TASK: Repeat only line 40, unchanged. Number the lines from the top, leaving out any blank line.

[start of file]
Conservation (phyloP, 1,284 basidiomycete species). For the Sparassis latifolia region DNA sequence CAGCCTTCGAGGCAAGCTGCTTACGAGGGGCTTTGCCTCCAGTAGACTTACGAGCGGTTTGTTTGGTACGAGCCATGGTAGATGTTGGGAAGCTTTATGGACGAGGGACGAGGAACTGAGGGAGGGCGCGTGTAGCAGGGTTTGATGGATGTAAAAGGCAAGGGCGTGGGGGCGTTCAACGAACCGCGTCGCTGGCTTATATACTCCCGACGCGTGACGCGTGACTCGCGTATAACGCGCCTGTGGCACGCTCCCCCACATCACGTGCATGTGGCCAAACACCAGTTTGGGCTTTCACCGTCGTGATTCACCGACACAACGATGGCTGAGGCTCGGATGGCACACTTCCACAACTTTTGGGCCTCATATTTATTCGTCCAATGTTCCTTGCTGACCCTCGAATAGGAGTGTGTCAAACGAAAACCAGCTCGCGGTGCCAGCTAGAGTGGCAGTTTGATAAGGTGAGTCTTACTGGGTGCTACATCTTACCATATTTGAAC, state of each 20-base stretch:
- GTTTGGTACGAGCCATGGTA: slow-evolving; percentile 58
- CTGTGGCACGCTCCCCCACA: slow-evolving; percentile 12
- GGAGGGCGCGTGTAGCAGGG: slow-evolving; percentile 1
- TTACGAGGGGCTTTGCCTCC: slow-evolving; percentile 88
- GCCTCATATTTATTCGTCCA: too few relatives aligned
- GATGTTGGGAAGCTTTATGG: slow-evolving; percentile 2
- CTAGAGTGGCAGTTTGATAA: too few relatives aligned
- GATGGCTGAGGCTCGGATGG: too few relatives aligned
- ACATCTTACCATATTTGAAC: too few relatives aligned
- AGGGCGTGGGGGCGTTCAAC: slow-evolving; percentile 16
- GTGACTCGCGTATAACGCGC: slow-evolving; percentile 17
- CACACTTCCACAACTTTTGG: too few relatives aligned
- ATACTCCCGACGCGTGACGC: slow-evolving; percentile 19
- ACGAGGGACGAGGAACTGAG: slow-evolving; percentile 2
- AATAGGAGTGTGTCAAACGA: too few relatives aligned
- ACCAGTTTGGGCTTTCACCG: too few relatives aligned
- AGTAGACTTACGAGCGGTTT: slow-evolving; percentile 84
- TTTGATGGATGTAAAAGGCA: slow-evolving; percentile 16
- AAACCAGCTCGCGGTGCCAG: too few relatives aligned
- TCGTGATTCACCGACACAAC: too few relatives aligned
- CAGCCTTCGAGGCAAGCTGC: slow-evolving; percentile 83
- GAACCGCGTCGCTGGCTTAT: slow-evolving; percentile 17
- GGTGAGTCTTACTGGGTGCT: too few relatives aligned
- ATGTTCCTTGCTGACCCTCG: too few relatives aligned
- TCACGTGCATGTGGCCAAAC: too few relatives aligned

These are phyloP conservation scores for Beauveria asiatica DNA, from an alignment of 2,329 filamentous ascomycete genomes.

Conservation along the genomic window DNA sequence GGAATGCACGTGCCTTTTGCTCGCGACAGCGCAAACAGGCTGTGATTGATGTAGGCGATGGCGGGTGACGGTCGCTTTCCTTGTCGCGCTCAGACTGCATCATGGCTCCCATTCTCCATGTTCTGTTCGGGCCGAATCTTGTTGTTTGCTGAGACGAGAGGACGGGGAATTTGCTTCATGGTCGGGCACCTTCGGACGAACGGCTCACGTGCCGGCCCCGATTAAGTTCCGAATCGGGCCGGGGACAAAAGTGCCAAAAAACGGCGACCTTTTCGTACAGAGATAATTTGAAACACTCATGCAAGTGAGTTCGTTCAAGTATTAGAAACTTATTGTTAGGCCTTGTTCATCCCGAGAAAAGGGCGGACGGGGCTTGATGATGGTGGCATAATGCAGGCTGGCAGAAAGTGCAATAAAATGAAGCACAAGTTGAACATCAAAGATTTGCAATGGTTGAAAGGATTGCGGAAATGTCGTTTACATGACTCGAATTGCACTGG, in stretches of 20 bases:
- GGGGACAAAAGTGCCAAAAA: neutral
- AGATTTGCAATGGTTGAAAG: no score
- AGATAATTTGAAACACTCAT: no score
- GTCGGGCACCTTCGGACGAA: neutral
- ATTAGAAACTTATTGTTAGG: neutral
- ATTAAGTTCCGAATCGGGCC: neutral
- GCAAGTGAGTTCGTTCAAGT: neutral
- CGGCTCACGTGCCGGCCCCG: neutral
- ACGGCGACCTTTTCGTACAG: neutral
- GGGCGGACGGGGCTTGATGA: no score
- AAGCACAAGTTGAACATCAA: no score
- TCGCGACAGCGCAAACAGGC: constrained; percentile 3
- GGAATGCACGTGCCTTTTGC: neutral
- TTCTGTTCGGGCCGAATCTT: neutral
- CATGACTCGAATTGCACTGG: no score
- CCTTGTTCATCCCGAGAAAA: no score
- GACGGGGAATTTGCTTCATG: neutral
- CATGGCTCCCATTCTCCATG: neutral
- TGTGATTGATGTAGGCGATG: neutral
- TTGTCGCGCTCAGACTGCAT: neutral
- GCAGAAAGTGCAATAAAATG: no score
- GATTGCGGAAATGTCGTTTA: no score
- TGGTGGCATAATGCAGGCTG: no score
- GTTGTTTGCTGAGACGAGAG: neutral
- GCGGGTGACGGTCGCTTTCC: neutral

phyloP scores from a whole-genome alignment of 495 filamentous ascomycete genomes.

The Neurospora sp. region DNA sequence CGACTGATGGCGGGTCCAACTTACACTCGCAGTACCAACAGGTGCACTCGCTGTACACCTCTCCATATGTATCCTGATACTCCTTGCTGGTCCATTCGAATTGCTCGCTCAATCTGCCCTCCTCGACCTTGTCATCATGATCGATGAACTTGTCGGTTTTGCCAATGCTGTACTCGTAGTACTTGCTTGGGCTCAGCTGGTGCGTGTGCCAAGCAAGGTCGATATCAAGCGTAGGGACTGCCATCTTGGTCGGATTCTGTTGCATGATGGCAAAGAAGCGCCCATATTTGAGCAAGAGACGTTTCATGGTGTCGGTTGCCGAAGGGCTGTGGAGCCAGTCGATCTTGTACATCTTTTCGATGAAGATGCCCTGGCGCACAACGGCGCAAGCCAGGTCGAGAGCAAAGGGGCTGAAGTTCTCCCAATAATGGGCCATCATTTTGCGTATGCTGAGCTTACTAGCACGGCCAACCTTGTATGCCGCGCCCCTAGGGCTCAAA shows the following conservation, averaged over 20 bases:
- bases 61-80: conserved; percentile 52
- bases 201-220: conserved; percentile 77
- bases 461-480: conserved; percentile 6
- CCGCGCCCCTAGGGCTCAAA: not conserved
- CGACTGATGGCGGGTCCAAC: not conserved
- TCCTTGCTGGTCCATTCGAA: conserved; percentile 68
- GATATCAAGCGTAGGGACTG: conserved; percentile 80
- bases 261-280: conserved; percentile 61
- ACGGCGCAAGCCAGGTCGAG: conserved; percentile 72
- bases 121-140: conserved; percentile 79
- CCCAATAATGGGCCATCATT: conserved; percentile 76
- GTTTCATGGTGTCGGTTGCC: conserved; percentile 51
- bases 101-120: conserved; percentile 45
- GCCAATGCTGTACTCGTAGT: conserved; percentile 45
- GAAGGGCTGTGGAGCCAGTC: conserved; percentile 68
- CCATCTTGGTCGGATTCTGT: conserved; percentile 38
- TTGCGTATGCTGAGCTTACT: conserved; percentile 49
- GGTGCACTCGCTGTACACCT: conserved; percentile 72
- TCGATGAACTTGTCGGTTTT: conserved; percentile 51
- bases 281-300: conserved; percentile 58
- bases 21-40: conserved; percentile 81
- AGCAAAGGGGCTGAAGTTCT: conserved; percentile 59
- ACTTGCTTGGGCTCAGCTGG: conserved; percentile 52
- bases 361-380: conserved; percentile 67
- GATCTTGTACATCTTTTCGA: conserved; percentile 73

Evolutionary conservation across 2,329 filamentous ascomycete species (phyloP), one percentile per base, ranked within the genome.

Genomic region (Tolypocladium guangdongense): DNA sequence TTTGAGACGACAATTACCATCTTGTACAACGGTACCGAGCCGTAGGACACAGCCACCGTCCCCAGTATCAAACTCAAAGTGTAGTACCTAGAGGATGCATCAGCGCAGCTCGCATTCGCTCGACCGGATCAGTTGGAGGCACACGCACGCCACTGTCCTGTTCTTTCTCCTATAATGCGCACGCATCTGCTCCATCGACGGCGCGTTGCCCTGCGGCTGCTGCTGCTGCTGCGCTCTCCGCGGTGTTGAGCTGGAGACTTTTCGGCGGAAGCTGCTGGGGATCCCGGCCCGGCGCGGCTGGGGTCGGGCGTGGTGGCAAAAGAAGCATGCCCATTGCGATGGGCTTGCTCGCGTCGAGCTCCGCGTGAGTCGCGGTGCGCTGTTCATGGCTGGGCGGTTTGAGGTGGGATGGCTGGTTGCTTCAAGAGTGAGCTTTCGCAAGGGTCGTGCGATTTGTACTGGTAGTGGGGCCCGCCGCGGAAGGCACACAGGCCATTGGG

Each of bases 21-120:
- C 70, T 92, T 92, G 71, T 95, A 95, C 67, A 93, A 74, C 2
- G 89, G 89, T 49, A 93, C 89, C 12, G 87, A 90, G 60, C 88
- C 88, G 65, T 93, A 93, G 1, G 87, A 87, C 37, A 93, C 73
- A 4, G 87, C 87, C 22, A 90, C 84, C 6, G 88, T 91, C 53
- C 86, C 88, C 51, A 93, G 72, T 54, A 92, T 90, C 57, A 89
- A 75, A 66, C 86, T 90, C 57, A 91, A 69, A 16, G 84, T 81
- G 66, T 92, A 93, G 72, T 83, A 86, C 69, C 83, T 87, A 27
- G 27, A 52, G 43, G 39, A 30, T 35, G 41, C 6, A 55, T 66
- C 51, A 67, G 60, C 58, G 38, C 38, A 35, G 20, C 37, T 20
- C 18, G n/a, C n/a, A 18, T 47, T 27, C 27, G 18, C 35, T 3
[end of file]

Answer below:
- TCGCGACAGCGCAAACAGGC: constrained; percentile 3